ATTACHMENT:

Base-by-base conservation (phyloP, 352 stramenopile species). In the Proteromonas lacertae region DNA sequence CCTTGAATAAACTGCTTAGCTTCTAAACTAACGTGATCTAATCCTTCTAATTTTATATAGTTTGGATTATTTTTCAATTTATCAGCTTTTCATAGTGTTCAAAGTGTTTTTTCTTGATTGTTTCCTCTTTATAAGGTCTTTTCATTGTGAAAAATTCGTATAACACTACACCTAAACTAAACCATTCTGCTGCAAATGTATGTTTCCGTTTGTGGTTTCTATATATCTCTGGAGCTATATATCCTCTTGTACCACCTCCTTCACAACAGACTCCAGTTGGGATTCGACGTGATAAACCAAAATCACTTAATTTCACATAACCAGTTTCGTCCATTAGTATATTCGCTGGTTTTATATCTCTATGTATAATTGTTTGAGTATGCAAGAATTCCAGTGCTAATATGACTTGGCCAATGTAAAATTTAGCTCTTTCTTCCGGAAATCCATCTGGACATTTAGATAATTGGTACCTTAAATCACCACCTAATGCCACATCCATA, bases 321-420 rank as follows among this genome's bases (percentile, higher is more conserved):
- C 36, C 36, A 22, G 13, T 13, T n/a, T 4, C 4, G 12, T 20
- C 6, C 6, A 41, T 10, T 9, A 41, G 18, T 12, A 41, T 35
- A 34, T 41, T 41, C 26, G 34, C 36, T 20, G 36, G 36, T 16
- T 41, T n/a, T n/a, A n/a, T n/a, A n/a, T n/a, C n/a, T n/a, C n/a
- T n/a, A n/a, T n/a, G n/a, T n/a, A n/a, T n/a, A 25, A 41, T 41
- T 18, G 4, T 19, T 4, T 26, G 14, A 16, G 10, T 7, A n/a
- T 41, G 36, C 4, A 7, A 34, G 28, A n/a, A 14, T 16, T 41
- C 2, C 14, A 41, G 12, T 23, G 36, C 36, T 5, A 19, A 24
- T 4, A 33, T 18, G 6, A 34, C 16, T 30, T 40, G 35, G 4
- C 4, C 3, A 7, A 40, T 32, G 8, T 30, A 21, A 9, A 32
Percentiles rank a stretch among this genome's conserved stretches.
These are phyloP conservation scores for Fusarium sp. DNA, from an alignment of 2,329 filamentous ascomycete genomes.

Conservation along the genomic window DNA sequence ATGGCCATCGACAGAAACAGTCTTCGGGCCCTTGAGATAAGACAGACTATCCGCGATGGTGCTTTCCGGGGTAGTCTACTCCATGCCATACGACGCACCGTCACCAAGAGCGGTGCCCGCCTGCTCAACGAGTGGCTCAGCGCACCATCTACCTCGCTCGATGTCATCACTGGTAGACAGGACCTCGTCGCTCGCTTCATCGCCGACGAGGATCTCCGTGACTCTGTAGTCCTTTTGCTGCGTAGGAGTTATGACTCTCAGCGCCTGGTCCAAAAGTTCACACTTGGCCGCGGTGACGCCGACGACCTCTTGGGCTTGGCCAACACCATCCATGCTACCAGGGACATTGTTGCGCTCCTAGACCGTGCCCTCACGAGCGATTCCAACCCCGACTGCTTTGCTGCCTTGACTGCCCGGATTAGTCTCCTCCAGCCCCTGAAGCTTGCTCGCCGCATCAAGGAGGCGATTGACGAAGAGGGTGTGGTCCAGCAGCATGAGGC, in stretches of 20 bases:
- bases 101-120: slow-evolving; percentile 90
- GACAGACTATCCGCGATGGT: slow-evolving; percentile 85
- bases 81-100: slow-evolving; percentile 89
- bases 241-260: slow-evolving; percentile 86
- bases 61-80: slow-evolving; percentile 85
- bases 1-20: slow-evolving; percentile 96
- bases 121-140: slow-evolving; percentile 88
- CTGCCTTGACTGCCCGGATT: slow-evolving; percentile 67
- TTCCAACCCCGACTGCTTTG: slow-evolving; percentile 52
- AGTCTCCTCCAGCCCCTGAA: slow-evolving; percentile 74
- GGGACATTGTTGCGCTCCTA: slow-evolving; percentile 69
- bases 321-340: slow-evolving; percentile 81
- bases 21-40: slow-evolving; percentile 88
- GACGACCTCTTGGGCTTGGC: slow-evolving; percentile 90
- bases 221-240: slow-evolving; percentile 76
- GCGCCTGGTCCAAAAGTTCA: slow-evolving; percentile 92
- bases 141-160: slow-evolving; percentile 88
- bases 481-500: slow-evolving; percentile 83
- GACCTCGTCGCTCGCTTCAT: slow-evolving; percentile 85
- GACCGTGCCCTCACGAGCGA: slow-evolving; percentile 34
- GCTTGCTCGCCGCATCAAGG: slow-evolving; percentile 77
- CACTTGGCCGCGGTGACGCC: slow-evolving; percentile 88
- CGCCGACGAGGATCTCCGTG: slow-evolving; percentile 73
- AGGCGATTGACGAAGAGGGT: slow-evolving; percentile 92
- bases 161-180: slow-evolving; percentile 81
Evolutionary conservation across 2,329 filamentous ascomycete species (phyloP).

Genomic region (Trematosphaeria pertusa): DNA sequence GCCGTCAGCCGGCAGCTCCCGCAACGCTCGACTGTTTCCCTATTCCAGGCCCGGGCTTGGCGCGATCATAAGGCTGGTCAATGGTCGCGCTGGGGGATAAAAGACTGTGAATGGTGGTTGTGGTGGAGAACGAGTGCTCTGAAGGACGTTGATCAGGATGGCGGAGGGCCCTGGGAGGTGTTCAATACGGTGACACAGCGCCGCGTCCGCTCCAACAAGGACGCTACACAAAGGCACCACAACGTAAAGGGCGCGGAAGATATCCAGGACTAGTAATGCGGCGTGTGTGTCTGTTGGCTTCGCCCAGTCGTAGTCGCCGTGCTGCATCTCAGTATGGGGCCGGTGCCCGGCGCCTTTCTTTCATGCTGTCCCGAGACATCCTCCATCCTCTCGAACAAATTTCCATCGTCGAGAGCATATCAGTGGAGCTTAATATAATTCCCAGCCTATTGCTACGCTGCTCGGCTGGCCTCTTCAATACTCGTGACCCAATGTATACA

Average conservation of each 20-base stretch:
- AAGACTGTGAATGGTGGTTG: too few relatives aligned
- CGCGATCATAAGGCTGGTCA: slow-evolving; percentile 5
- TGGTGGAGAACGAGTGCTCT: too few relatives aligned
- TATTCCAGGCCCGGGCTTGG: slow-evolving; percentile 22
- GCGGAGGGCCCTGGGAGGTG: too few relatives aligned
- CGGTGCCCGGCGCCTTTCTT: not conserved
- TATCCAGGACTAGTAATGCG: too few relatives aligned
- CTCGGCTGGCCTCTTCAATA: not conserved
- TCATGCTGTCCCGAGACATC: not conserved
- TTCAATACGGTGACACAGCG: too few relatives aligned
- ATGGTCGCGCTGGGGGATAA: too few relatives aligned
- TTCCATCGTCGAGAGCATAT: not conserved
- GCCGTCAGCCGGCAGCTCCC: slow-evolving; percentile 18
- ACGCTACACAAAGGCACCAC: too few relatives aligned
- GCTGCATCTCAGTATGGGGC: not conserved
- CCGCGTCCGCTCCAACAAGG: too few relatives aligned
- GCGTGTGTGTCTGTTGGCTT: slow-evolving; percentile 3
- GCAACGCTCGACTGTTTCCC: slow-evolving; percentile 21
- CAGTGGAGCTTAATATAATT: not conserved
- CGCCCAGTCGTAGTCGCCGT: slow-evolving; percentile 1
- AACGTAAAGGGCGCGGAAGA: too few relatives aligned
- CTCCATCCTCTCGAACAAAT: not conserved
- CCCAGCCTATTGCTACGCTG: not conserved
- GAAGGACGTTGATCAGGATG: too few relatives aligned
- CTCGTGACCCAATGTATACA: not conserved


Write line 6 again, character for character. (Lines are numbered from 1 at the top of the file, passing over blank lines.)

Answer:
- T n/a, A n/a, T n/a, G n/a, T n/a, A n/a, T n/a, A 25, A 41, T 41